I'm not always sure if popular musical acts that were once underground are ridiculing themselves or not, so I'll give Phoenix
the benefit of the doubt with their "Ti Amo" video. If they weren't making some kind of statement about the vapidness of old timey Europe, this video, with its images of skinny, scantily-clad young white women, paired with lyrics like "Love you! Ti amo! Je t'aime ! ¡Te quiero! / Open up your legs / Don't tell me, don't tell me no" would be pretty weird. But again: benefit of the doubt. This is probably some kind of commentary on the fetishization of 1960s European film stars. Right?
The point is probably (hopefully) this: the nostalgia people might feel for the Europe of 60 years ago is actually for the Europe shown in films from 60 years ago. People miss the car chases through the mountains, the beautiful women undressing on the beach, and people feeding each other heaping forkfuls of pasta, because the most popular remaining representations of that time show people enjoying European life rather than in a panic over elections, terrorist attacks, and financial crises.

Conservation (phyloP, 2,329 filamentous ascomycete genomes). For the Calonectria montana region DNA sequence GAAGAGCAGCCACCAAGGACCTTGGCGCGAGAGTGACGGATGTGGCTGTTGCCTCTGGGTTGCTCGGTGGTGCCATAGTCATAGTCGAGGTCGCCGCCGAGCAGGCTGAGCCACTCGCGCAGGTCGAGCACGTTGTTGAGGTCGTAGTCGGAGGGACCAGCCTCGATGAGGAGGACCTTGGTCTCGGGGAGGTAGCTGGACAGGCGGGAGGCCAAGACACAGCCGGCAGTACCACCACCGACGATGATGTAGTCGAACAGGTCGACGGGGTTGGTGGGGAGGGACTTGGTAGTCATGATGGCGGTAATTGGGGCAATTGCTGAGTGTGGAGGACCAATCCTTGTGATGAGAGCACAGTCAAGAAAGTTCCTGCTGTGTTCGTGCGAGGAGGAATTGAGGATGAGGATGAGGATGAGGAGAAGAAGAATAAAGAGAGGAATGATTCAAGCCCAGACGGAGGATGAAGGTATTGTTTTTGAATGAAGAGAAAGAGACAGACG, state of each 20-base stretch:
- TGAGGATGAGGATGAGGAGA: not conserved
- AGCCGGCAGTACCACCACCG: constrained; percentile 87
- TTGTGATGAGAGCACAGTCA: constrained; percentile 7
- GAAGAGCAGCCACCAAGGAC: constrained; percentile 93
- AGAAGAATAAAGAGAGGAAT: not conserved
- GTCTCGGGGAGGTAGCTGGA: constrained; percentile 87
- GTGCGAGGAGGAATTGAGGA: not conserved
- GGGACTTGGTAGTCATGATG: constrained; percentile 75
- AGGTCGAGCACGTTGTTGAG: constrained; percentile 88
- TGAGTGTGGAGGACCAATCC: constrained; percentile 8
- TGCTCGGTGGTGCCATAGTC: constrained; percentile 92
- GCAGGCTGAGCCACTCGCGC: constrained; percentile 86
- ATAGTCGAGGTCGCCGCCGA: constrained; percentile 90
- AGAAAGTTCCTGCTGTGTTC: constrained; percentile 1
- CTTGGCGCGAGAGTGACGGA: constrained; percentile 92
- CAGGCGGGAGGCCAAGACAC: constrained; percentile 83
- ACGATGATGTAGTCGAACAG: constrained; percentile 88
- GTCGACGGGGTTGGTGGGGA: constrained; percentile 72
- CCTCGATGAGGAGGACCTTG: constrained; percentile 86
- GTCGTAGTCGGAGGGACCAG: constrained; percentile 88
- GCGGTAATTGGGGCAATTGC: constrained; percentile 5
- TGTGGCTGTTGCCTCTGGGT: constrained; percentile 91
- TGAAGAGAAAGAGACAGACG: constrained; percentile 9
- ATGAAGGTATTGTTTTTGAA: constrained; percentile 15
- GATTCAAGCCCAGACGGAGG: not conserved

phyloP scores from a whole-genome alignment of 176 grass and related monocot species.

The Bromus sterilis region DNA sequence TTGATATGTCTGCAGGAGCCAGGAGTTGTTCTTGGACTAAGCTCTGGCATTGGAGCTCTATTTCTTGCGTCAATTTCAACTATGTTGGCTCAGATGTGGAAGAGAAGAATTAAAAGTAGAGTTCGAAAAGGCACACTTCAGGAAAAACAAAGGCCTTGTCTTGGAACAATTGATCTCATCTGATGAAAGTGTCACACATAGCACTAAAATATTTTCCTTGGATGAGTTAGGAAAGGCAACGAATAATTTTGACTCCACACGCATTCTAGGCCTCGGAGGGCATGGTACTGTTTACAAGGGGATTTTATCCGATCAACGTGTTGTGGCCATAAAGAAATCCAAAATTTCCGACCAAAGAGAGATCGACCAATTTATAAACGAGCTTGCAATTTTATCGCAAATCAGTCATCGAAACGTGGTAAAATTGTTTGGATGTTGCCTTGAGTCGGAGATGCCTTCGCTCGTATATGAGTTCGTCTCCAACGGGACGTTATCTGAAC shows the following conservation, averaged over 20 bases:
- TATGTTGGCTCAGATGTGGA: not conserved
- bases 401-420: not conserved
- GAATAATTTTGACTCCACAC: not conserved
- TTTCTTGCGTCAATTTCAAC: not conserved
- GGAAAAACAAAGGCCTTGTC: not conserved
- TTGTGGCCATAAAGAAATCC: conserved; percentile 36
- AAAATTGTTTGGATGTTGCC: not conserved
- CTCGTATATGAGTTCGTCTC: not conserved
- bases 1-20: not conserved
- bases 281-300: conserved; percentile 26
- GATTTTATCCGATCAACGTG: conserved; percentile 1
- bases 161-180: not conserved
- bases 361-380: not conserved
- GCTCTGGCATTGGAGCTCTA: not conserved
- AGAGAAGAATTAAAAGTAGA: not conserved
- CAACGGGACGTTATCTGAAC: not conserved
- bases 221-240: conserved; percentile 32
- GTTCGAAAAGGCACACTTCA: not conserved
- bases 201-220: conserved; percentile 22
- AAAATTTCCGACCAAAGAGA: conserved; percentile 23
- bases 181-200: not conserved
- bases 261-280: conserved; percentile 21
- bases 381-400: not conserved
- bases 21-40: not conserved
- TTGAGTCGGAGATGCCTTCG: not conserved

And it is fun to see Europe represented as such a carefree, sexy place. The montage of grainy footage of beaches and tourist destinations is very pretty. It's just… Phoenix really risks being mistaken as a group of middle-aged guys who genuinely want to go back to a time that had as many, if not more, problems as the Europe of today. And with the theme of nostalgia for a "simpler time" in mind, they've constructed a song that's kind of simple too. Not that there's anything wrong with simple--it's just easy to mistake for pointless.